For the new generation of empty nesters, marriage breakups are increasingly common and with "grey divorces" come a unique set of financial challenges.
A whopping 80% of people who divorced at the age of 50 or older will delay their retirement because they need to work longer than planned, and 62% say their post-divorce savings and investments will no longer be adequate to fund their retirement, according to recent research from Investors Group.
Working with a financial adviser before, during and after divorce can help you reach an amicable settlement and ease the task of reorganizing your finances, the poll found.
An adviser removes some of the emotion associated with divorce, says Christine Van Cauwenberghe, assistant vice-president of tax and estate planning at Investors Group.
An adviser can help negotiate the division of such assets as the family home, RRSPs and CPP credits so there's a "win-win" for both sides, she says.
Rolling over RRSPs to the lower-income spouse, for example, might make sense because he/she will pay less tax than the higher-income earner when funds are withdrawn.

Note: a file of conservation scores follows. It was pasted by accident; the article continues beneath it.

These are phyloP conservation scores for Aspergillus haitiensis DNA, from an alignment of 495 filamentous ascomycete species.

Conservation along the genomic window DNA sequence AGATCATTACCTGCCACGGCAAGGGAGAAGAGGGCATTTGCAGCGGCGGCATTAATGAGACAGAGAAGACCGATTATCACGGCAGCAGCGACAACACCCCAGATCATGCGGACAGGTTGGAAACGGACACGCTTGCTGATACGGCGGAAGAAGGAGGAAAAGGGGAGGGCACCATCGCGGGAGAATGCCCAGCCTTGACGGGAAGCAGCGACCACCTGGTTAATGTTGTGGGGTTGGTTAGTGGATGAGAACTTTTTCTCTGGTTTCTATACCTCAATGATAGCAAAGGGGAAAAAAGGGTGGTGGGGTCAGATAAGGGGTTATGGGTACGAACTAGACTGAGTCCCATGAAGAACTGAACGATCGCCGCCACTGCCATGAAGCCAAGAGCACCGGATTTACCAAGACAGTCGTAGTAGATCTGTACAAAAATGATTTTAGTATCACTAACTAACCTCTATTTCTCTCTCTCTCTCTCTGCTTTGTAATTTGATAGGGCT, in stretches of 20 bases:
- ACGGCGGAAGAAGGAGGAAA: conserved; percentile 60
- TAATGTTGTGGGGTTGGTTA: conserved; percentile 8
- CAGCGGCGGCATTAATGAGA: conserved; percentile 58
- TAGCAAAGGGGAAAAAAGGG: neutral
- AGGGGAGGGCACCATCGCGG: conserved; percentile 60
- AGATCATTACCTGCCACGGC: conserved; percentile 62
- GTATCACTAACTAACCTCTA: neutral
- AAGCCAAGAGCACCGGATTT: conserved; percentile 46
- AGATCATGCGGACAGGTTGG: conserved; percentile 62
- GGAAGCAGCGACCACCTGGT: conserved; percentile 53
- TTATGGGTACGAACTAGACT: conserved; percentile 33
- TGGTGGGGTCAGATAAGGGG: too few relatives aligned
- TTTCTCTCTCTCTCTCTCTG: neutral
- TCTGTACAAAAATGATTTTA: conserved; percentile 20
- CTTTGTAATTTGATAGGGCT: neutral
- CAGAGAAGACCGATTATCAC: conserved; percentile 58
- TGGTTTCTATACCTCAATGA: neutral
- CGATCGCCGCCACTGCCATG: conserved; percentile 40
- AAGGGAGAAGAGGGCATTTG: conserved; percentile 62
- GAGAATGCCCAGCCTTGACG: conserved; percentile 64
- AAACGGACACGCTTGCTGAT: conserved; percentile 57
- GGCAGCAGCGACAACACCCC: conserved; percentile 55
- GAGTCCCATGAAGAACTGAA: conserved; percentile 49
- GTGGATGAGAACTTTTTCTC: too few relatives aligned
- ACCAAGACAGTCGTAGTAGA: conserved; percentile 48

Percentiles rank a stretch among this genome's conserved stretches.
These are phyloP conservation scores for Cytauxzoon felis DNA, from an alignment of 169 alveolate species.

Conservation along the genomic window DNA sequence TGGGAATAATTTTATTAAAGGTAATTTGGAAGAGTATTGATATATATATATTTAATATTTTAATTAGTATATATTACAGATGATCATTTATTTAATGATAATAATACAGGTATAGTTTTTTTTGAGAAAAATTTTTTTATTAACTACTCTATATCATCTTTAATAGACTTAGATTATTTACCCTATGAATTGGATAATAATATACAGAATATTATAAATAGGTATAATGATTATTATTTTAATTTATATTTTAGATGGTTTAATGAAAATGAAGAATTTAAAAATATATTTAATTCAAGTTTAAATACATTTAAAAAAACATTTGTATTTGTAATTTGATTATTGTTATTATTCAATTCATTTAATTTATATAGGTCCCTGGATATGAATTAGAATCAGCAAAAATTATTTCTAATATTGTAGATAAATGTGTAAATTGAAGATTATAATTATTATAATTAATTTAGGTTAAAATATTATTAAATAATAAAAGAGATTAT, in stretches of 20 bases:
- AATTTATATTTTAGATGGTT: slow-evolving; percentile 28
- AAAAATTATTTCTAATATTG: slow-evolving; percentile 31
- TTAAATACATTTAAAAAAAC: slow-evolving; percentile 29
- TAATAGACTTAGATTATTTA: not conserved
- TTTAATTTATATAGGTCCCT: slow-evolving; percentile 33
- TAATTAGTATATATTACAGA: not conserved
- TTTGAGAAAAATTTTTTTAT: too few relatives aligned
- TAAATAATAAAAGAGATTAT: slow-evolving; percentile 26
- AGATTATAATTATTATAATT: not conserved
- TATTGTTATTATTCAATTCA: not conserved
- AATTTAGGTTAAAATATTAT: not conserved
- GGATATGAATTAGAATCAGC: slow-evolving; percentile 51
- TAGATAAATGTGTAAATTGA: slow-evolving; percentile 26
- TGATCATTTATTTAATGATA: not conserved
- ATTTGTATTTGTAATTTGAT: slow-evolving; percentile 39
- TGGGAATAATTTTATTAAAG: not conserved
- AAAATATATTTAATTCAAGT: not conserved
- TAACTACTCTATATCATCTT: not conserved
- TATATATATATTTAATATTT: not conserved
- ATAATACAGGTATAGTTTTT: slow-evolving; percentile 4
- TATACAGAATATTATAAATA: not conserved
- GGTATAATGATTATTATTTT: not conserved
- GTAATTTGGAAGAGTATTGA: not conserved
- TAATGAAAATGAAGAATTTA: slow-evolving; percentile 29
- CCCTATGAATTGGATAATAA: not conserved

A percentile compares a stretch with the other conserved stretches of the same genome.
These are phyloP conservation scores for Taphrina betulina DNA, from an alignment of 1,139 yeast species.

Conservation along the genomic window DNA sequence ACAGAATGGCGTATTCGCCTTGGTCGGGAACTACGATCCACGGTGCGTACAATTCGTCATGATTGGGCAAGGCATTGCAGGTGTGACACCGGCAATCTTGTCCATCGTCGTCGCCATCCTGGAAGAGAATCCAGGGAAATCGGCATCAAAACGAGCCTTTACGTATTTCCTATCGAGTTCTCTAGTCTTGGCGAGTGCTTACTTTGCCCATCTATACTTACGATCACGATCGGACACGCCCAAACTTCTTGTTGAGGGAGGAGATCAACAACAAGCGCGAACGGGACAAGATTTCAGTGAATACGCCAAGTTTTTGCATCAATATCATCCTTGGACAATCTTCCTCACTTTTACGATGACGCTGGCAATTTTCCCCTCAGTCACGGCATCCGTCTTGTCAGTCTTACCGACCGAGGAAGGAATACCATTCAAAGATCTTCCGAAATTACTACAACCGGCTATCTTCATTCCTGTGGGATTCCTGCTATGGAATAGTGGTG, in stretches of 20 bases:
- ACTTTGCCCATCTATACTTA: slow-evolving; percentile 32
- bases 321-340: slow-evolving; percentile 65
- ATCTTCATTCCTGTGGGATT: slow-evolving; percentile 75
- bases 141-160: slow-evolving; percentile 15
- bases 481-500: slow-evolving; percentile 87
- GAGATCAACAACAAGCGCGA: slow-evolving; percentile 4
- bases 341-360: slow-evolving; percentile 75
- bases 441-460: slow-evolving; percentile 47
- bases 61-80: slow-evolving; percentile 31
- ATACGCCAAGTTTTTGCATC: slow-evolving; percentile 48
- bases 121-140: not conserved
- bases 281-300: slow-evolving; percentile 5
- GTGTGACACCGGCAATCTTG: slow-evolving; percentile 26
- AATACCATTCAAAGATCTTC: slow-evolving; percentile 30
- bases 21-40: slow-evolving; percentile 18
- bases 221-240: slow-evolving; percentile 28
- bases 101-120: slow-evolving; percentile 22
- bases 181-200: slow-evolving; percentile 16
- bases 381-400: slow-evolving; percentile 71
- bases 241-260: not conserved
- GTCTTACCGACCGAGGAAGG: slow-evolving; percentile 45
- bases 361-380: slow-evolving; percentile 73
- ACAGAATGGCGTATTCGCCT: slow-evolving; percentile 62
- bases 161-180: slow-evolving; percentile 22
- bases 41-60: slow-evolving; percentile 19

According to the poll, those who sought financial advice before divorcing were more confident about their retirement: 39% expected to still have enough savings and investments to fund the retirement lifestyle they had planned. Just 28% of those who didn't work with an adviser felt the same confidence.
Certified divorce financial analyst Eva Sachs of Toronto advocates an approach that brings both partners to the settlement table. "I take their income, expenses, support, remaining assets and remaining debts to paint a picture of what their financial future will look like," she says.
Doing so helps each party, their lawyers and any mediators see the long-term implications of various settlement options. A 'lifestyle analysis,' meanwhile, predicts what each will need in their newly single lifestyle and in retirement.
"It's a double whammy on a financial plan," says Sachs, co-author of When Harry Left Sally: Finding Your Way Through Grey Divorce.
New financial realities mean it's more important than ever to manage budgets and expenses thoroughly. One partner may realize the family home is no longer affordable. Some might need to re-enter the workplace or go from part-time to full-time work; others will need to delay retirement.
If you were involved in a divorce and division of assets in your 30s or 40s, you'd still have time to rebuild your assets. "The older you get, arguably the less risk you should be taking with your investments because if the risk doesn't work out you have less time to make up the difference," Van Cauwenberghe says.
Many older women need to now take a more active role in their investments, beginning with using a financial adviser they're comfortable with and understanding their portfolio. "When you're 60 and on your own, you may need to be marginally more aggressive in your portfolio than you were in the past," Sachs says.
Finally, renewing your will and beneficiary designations is critical when divorcing.